At the age of 16, I left my home on the island of Trinidad to navigate the immigrant landscape of America. I arrived with very little understanding of American cultural norms and no road map to success. However, I did come from a people who, through the pressures of slavery and indentureship, developed a faith in achieving the impossible along with a particularly high tolerance for risk. The adage that is often heard in Trinidad is “just try a ting!” In other words, assume no limit to your potential to overcome obstacles and give every challenge your best shot. Having finished high school in Trinidad, I applied to Yale University which was recommended to me as “a reach” school.
My interview with an alumni was held in the dead of winter. Being an island girl, I headed out in my best orange cotton skirt…neither cute nor practical. I could not have looked less like someone who “was a good fit” for a sophisticated Ivy League school. The gentleman who interviewed me asked the usual questions about why I wanted to attend Yale. Knowing next to nothing about the institution nor its offerings, my answers could not have inspired much confidence that I merited acceptance to such a place. At the end of the lackluster interview, I tried a ting. I asked a question in an effort to find common ground between us where none appeared to exist. "What do you do here? What does your company produce?” I asked. He said the building I had come to was a euthanasia research institute. I then mentioned that I found it a fascinating area and began a conversation with him about the ethics of intentionally ending life in order to relieve pain. Clearly this had nothing to do with Yale and everything to do with showing him that I did have broad interests and the ability to analyze information, form opinions, and debate respectfully.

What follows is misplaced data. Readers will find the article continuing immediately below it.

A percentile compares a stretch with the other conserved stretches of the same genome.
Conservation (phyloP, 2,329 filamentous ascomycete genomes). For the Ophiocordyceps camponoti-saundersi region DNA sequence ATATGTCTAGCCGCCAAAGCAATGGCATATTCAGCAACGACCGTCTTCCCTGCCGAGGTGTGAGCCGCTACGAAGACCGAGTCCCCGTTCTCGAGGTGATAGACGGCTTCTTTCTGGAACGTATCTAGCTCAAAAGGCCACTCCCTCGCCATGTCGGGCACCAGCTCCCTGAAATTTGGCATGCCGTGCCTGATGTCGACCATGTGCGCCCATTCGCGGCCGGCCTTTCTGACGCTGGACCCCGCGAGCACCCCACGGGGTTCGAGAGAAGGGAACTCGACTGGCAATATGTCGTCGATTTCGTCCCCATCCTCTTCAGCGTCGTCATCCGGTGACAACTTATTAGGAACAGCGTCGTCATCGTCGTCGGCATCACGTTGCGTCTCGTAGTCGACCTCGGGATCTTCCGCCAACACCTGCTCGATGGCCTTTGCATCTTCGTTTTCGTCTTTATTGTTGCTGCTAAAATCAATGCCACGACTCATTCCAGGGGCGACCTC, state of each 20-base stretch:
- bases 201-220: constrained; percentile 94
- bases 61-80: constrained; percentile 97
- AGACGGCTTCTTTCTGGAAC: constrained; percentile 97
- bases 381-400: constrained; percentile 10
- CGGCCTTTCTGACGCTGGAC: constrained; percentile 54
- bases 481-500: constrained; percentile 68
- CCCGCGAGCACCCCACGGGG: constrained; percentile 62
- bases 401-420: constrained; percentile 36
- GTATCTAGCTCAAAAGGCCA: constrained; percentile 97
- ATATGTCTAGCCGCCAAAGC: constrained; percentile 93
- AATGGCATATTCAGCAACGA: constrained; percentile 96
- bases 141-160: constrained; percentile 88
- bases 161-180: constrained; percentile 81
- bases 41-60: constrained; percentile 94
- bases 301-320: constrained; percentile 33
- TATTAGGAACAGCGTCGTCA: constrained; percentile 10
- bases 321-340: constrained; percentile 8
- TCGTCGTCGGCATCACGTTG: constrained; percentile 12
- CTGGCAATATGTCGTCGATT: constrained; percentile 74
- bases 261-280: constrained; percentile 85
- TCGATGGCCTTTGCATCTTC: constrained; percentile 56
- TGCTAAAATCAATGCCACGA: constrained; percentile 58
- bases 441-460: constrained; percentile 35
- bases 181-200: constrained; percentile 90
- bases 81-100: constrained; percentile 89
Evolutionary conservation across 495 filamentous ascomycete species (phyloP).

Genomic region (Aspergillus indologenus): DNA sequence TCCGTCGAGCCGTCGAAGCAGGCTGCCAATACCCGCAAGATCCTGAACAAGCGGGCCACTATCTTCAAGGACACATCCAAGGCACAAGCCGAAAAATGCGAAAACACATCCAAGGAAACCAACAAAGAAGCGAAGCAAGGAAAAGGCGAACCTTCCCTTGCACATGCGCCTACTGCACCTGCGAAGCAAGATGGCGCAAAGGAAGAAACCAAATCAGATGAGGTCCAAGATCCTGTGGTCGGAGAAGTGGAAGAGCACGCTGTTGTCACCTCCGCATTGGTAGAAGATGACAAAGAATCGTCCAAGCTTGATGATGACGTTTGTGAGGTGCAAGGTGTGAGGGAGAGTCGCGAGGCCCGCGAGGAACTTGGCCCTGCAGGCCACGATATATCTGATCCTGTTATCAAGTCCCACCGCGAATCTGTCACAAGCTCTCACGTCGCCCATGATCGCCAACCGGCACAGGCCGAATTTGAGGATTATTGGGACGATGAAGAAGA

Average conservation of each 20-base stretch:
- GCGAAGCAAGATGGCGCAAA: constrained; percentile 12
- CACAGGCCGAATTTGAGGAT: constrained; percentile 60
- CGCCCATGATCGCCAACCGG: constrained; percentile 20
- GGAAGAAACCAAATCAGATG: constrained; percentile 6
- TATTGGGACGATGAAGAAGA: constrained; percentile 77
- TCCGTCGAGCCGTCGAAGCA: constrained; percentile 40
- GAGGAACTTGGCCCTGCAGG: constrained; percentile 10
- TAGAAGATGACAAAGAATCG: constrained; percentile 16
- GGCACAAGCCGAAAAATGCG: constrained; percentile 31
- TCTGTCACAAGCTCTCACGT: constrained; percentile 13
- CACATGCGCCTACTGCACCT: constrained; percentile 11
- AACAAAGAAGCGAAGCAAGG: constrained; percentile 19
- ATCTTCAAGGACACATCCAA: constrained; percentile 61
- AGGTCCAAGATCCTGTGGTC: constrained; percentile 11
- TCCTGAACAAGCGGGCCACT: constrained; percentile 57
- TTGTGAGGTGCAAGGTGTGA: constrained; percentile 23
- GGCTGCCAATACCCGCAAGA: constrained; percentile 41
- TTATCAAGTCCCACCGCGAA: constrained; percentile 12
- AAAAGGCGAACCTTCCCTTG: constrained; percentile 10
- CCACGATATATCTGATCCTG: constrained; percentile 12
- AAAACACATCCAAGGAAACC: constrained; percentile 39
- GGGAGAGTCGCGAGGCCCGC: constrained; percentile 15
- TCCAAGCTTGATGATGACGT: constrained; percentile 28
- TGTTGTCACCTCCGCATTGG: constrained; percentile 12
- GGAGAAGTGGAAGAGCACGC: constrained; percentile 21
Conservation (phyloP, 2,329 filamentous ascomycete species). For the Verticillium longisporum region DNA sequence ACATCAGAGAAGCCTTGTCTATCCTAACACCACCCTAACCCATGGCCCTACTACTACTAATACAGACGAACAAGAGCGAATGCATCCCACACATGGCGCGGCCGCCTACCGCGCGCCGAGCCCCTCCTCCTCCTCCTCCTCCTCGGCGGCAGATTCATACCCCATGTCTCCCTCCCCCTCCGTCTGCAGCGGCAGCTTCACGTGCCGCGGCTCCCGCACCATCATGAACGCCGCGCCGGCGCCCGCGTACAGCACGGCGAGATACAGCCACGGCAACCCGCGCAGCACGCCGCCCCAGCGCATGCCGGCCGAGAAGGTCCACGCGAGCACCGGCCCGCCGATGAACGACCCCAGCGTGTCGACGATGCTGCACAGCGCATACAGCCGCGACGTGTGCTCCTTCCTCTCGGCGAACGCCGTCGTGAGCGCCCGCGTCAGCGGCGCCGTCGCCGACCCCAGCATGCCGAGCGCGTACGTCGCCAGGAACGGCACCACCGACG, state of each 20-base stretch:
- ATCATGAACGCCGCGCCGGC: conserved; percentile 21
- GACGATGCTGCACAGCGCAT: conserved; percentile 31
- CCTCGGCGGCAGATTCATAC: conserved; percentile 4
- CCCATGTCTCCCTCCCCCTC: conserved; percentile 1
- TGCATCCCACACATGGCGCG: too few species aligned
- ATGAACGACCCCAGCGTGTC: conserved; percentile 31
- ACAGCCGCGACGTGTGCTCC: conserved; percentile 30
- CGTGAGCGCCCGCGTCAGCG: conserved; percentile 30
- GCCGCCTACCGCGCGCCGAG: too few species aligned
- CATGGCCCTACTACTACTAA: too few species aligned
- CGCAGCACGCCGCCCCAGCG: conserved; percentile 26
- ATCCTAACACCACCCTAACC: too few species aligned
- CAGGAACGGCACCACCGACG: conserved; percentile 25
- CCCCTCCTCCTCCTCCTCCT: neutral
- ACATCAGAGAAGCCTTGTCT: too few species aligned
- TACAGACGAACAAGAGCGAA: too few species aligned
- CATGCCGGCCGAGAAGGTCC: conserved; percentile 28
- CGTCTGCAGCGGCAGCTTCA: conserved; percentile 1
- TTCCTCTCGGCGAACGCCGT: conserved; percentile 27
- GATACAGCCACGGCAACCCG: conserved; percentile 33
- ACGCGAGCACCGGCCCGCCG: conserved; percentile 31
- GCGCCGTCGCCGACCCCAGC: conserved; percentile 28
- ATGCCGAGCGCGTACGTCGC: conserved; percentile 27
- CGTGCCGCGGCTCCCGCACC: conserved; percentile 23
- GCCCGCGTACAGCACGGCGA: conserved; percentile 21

My first letter from Yale stated that I was wait listed. A classmate explained that it meant they liked me but not as much as other people who they definitely wanted to have. I remember having two clear reactions. One was “but they don’t know me. So how can they make that determination?" And the other was "they didn't fully shut the door so there's still time to try a ting". I set out to get them to know me better. For context, this was early 1987, before the advent of the internet, cell phones or cheap methods of instant communication. I borrowed a video recorder and set it up on a tripod. Standing in front of the camera, I improvised an account, with humor, of who I was and of what a great addition I’d be to a school. I put the VHS tape in an envelope and mailed it off to the Yale admissions office.
I was accepted to Yale, had a phenomenal experience and kept trying tings throughout. Whether it was when I auditioned for an improv comedy group at Yale, created my own major in Caribbean studies, won a Rhodes Scholarship, or started acting while studying law at Oxford University-the belief that effort and risk can lead to reward has never waned.
Some years in to my professional life, I randomly met a woman who seemed to recognize my face. As we spoke, her light bulb went off and she said “oh my, you were that applicant who sent the video way back in 1987!” It turns out that she worked in the Yale Admissions office and at the time, it was highly unusual to have someone share themselves in that way. She said that they thought it was hilarious and gutsy. She also shared that my interviewer had written such a strong recommendation that prioritized my intellectual curiosity over cultural savvy that the balance swung in my favor for admission.
I can speak from experience when I say that it is never over until it is over and there’s no downside to “trying a ting,” or leaning in. Know yourself, give what you've got and it might just pay off.